- 1 Creating Azure Virtual Machines Quickly and Painlessly
- 2 Tips and Considerations When Creating Virtual Machines in Azure
- 3 The End of the Road for Windows Server 2003 and 2008
- 4 Move-VM, Move-VMStorage and Compare-VM PowerShell cmdlets for Hyper-V
- 5 Key Considerations for WSUS 6.2 on Windows Server 2012 R2
- 1 Top 10 Enterprise Database Systems to Consider in 2015
- 2 Docker's DCT Delivers Digital Signing for Security
- 3 Red Hat Enterprise Linux 7.2 Enters Beta with Improved Container Support
- 4 VMware CEO Pat Gelsinger Gives VMworld 5 Imperatives for Success
- 5 VMware vSphere Integrated Containers Previewed at VMworld
Creating Custom Virtual Networks for VMware Player
VMware Player doesn't offer full customization of the virtual network adapters for your virtual machines. This can be a problem if you have specific networking needs, like custom IP address subnets or ranges, or when multiple physical adapters are installed on the host machine.
In version 5 of VMware Player, VMware has added the ability to choose which physical adapter(s) to use in the Bridged mode, in case you have multiple physical adapters on the host machine and it automatically selects the wrong one. However, you still can't specify custom IP settings for the NAT or Host-only modes.
But as you'll discover in this tutorial, you can use the Virtual Network Editor (vmnetcfg.exe) from VMware to create/modify custom virtual adapters and then assign them to virtual machines by editing their configuration (.vmx) file.
Downloading the Virtual Network Editor to Create Custom Virtual Networks
The Virtual Network Editor utility is no longer included or installed with VMware Player, so you must manually extract it from the VMware Workstation:
- Download and run the VMware Workstation Trial installation file, but don't actually install it.
- Go to your Windows temp directory. You can quickly do this by typing "%temp%" into the Run prompt or any Windows Explorer window or dialog.
- Find and open the temporary installation directory for the VMware Workstation Trial, which will be in a directory named VMware_ along with some numbers, such as VMware_1347648287.
- In the VMware installation temp directory, open the core.cab file and copy vmnetcfg.exe to the installation folder of VMware Player — for example, C:\Program Files\VMware\VMware Player.
Now you can run the Virtual Network Editor (vmnetcfg.exe) and even add a shortcut for it on your desktop or the Start Menu folder. And when you open the Virtual Network Editor you can modify the default virtual networks and add custom ones as well.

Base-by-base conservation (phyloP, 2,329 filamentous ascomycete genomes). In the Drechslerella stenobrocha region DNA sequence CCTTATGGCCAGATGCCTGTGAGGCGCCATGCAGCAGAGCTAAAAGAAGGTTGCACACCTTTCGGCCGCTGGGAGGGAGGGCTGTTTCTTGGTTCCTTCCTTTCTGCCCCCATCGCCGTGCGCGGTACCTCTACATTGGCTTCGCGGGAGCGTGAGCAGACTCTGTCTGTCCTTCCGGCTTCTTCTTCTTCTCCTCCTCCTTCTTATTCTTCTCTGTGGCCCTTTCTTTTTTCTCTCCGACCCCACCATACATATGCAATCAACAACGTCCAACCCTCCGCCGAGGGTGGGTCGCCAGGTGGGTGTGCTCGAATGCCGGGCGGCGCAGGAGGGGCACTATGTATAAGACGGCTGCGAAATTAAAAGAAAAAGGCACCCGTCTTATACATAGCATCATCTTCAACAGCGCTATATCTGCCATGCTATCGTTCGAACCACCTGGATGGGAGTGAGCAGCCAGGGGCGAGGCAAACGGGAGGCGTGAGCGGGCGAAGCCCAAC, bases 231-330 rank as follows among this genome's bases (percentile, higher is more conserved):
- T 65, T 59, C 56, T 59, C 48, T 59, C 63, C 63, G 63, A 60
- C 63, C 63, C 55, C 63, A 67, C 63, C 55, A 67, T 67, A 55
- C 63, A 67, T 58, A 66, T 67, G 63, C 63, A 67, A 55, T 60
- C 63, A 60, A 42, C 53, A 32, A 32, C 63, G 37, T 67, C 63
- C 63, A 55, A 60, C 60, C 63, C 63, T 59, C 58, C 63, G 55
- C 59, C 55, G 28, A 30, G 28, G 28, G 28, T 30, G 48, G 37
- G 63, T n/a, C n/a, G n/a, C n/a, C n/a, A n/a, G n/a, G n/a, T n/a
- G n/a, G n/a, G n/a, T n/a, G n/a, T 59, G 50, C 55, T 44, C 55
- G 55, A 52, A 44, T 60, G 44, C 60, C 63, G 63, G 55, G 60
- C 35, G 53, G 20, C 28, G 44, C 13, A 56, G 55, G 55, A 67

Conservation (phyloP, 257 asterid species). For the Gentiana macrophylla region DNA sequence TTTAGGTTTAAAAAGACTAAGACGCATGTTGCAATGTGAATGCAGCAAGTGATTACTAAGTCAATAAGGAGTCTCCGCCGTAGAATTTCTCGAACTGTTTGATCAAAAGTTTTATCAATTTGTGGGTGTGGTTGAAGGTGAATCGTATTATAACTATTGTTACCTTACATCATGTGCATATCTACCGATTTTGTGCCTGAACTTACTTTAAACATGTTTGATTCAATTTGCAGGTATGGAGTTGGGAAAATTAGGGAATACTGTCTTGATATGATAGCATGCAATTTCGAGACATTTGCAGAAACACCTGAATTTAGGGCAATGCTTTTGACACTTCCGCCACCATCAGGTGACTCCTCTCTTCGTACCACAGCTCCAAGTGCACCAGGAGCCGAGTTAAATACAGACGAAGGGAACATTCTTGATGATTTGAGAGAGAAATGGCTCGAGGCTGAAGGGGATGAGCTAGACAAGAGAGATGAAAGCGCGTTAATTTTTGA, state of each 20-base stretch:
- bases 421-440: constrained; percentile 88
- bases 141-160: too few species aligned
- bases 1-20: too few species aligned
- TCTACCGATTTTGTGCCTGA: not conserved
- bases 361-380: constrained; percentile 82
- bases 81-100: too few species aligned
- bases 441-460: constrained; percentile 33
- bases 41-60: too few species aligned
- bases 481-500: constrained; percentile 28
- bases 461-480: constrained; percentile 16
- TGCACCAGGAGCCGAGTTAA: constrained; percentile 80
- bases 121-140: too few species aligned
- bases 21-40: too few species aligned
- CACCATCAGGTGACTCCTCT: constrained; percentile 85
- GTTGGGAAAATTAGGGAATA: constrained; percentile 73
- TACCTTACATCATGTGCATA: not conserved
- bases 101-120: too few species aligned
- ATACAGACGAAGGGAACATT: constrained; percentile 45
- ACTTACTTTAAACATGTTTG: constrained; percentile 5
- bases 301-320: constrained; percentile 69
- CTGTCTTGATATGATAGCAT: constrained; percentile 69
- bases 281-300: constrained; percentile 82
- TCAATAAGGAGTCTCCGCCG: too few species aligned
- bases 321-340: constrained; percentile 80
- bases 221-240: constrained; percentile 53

As we discussed in our previous article, if you want to use the Bridge mode and want to choose which adapter(s) you want to bridge with, select the VMnet0 interface, and from the Bridged to drop-down menu, select the desired adapter.
Assigning Virtual Network Adapters to Virtual Machines
To assign them to a certain virtual machine you must open and edit the VM's configuration (.vmx) file:
- Go to where your virtual machine(s) images are kept (such as C:\Users\username\My Documents\My Virtual Machines\machinename.) and open the configuration (.vmx) file in Notepad or other plain-text editor.
- Find the ethernet0.connectionType setting and change it to "custom", for instance: ethernet0.connectionType = "custom"
- Add the ethernet0.vnet setting under the next line with the value equal to the desired virtual network name. So, for instance, if you want the virtual machine to be assigned to VMnet2, you'd add: ethernet0.connectionType = "VMnet2"
And if you'd like to add multiple virtual network adapters to a virtual machine, you can add a new set of settings with ethernet1.connectionType, ethernet2.connectionType and so on. And again, if you'd like to assign them to a custom adapter, add the new setting such as ethernet1.vnet, ethernet2.vnet and so on.
An important note to keep in mind, any changes made on the Network Adapter settings from the VMware Player GUI will break any custom settings you've made and you'll have to make the changes again.
Eric Geier is a freelance tech writer — keep up with his writings on his Facebook Fan Page. He's also the founder of NoWiresSecurity, a cloud-based Wi-Fi security service, and On Spot Techs, an on-site computer services company.
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